NZ just banned assault weapons in less than a day. US? Still nothing.

NZ just banned assault weapons in less than a day. US? Still nothing. March 21, 2019

In case you weren’t paying attention, New Zealand just showed us Americans how a real government governs.

Fewer than 24 hours after a right-wing white supremacist bigot murdered 50 innocent Muslims and wounded scores more in a terrorist attack against two mosques on March 15 in Christchurch, New Zealand, that nation’s government banned military-style assault weapons and assault rifles countrywide, and also launched a gun buyback program.

Both the coalition government and center-right main opposition party supported the ban urgently proposed by Prime Minister Jacinda Ardern.

Meanwhile, after 1,735 Americans, including 189 children and teens, have been killed in 162 mass shootings in the U.S. since 1966, American lawmakers, especially at the federal level, have done … virtually nothing.

One of the reasons New Zealand has succeeded legislatively where the U.S. has failed is partly structural, according to a March 21 Washington Post article, which reports:

“[New Zealand’s gun] lobby mainly represents a core of rural supporters, whereas more than 86 percent of New Zealanders now live in urban areas and form a largely liberal majority. In the United States, the ratio of citizens living in urban areas is slightly lower. More important, however, the U.S. system of representation and the way congressional districts are drawn increase the significance of rural Republican voters disproportionately. That helps explain why the NRA [National Rifle Assocation]can pressure politicians into following its demands, even though NRA supporters account for only a fraction of all U.S. voters.”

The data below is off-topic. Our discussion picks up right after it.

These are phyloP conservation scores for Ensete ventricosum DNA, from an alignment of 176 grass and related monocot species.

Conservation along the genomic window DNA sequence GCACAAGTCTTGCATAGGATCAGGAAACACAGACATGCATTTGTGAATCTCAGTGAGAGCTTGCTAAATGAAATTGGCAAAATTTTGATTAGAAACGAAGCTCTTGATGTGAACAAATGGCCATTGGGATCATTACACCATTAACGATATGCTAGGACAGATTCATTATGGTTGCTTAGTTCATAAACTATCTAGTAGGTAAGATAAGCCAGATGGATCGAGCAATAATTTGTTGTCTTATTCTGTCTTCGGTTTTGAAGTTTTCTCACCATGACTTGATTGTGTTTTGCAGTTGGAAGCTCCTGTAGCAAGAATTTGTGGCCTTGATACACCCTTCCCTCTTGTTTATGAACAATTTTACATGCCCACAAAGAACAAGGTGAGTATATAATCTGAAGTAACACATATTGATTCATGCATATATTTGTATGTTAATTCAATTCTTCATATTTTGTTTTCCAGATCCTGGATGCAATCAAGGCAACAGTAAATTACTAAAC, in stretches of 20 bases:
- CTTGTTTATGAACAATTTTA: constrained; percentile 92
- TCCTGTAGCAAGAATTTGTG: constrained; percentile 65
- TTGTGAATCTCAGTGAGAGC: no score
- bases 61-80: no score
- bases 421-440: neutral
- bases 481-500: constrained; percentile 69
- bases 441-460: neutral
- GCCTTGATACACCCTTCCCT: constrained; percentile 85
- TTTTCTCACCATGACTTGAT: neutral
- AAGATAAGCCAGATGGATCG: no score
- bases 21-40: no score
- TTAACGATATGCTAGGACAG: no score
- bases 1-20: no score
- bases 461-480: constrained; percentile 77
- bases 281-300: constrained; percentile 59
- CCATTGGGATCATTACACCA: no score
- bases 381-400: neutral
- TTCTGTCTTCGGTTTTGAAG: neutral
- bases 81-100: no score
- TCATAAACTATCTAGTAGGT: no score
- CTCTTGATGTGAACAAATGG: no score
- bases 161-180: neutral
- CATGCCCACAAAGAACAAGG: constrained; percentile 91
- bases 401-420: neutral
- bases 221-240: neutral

Daniel Webster, director of the Johns Hopkins Center for Gun Policy and Research in the U.S., explained that in America,

“Our form of government, with a Senate that gives extraordinary power to rural states over urban states and is deferential to states’ rights, makes it difficult to advance relatively modest gun-control measures, much less more sweeping measures.” said Webster, the gun policy expert.”

Otherwise, the permissive gun cultures are much the same in both countries, and even in New Zealand their gun lobby has successfully blocked past gun-control measures from being enacted. However, New Zealand, unlike the U.S., does not have the right of gun owernship embedded in its constitution, which makes many Americans more viscerally attached to their firearms and lawmakers more wary of running afoul of the Constitution than their compatriots “Down Under.”

“The gun lobby has been very influential in convincing people the [Second Amendment prohibits any] form of gun control, which affects the politics over even modest measures,” Webster told the Post.

That said, Americans should note that New Zealand did something profound to protect its populace in less than a day that the U.S. has been unable to pull off in more than a century. It achieved this even though Americans are 22 times more likely to die from gun violence than people in New Zealand’s Eastern District, which has the nation’s highest firearms fatality rate.

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